The other side of the interview chair: an intern’s perspective

by Kaley Capitano, DO

The holidays. A joyous time full of spirit-lifting decorations, delicious seasonal treats, and opening day at the ski resorts. It’s generally a time filled with celebration and family, but for one subset of medical students it’s the most stressful time of the year: interview season. As fourth year medical students we are provided endless guides and how-to’s for interview day. It is drilled into us like soldiers at boot camp that we must have insightful program-specific questions ready to ask at a moment’s notice. “Your academic history no longer matters,” we are told, “The interview is to show how well you fit in with the program.” But when our entire preparation up until this point has always been about our academic achievements and accolades, how do we switch gears and reflect our desirability from a more personal level? What are the interviewers really looking for in our answers?  

As an intern sitting on the other side of the interview chair, I suddenly had an “Ohhh” moment. It became clear to me what I was trying to glean from the interview and how the more skilled applicants separated themselves from the pack. This blog serves as a guide for future applicants to get into the mind of an interviewer and understand how to rock-it come interview day.

As much as it’s about what you say, it’s more about how you say it.

Can you effectively communicate complex insight into various questions? We want to see that you can synthesize your experiences and take them a step deeper. You should be able to explain multiple lessons a particular experience taught you while ultimately framing it in a way that exemplifies appealing traits in a family physician. We expect that your position as vice president of an interest club taught you leadership skills, teamwork, and time-management. Force yourself to find a specific experience as VP that challenged you. Perhaps there was a good lesson about mitigating conflict between clashing personalities? About having to go along with a plan you didn’t fully agree with? About taking on more than you could chew and needing to reach out for help? Whatever the lesson may be, find one.

A great resource for the attributes valued in Family Medicine can be found in the book The Successful Match 2017: Rules for Success in the Residency Match by Rajani Katta. I am not affiliated with this text but found it immensely helpful when preparing for the match. There are specific chapters dedicated to interview preparation including which attributes are most valued by the various specialties. I highly recommend looking at these traits and findings way to exemplify them through your personal experiences.

Another important interview skill relates to the cliché “actions speak louder than words.” Find a way to show the message you are trying to convey through specific examples. Equally as important, you should have more than one example for each attribute you are trying to convey. A particular applicant I interviewed used one experience to answer all of my questions. While it was a great experience that exemplified various positive traits in the applicant, it made them appear a bit unilateral and unable to synthesize equally valuable experiences more deeply. You don’t have to be the leader or a club or speaker at a conference to show valuable traits. Even an experience as a side member on a project or working with a group studying in the library has the potential to exemplify value.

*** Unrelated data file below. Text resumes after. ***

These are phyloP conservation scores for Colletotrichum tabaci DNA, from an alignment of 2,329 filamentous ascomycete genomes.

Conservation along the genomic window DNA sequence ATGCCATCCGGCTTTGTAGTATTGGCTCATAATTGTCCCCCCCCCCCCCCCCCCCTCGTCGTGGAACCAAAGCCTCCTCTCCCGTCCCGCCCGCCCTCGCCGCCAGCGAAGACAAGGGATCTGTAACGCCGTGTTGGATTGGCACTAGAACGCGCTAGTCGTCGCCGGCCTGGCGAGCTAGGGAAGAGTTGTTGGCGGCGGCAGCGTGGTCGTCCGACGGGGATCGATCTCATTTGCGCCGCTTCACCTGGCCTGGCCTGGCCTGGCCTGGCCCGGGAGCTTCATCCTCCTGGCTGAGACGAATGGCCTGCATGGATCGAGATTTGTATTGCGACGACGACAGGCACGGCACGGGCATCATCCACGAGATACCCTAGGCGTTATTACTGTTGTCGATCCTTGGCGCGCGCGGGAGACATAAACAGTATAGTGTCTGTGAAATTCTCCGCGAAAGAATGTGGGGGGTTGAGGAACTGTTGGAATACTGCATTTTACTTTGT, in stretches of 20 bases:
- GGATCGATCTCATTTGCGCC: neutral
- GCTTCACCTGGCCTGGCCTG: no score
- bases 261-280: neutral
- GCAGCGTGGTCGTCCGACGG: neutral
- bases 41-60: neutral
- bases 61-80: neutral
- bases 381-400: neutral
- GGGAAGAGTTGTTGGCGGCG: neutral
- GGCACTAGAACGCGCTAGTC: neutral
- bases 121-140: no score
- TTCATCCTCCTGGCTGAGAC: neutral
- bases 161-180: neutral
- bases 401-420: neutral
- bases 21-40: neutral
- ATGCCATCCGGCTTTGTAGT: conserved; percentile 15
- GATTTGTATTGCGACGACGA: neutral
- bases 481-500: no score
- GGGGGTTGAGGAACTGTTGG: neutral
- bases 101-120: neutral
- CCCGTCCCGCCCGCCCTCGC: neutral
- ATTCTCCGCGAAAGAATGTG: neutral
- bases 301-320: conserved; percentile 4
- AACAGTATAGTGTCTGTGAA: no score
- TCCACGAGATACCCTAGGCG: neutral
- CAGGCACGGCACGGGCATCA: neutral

When it comes to how you choose to interpret and answer the question, there is no algorithm for the perfect answer. Every applicant has different experiences which dictate their responses. The applicants that set themselves apart are the ones who can show active growth and development regardless of how straightforward or simple an experience seems. At the end of the day, it really is about the program getting an overall idea of who you are as an individual – we want to see that you are more than just a medical machine. You are also our potential future coworker. We want to know that we’ll enjoy working with you for the next few years. Showing us your specific interests and goals shows us you are a dynamic future physician.

Lastly – and you’ve been told this a million times – relax. Your scores, academic history, and letters of recommendation are the reason that you have been granted an interview. The interviewer cares less about those metrics and more about how well you can communicate and what you choose to communicate. Be yourself, be conversational, but come prepared having anticipated the various questions (again, the red book by Katta is an excellent resource for this). Remember that the match is designed to benefit you as the applicant. You are ultimately choosing the program that most closely matches your needs. In the end, you hold the power.  

Kaley Capitano is a first-year Family Medicine resident at The University of Utah. She completed her medical training at Midwestern University in Phoenix Arizona and graduated with a degree in Biological Sciences from the University of California, Davis. Her professional interests include Sports Medicine, LQBTQ+ care, and in-office procedures. In her spare time she enjoys an array of outdoor sports, curling up on the couch with a good sci-fi book, and spending time with her husband & rescue dog Jazzy.


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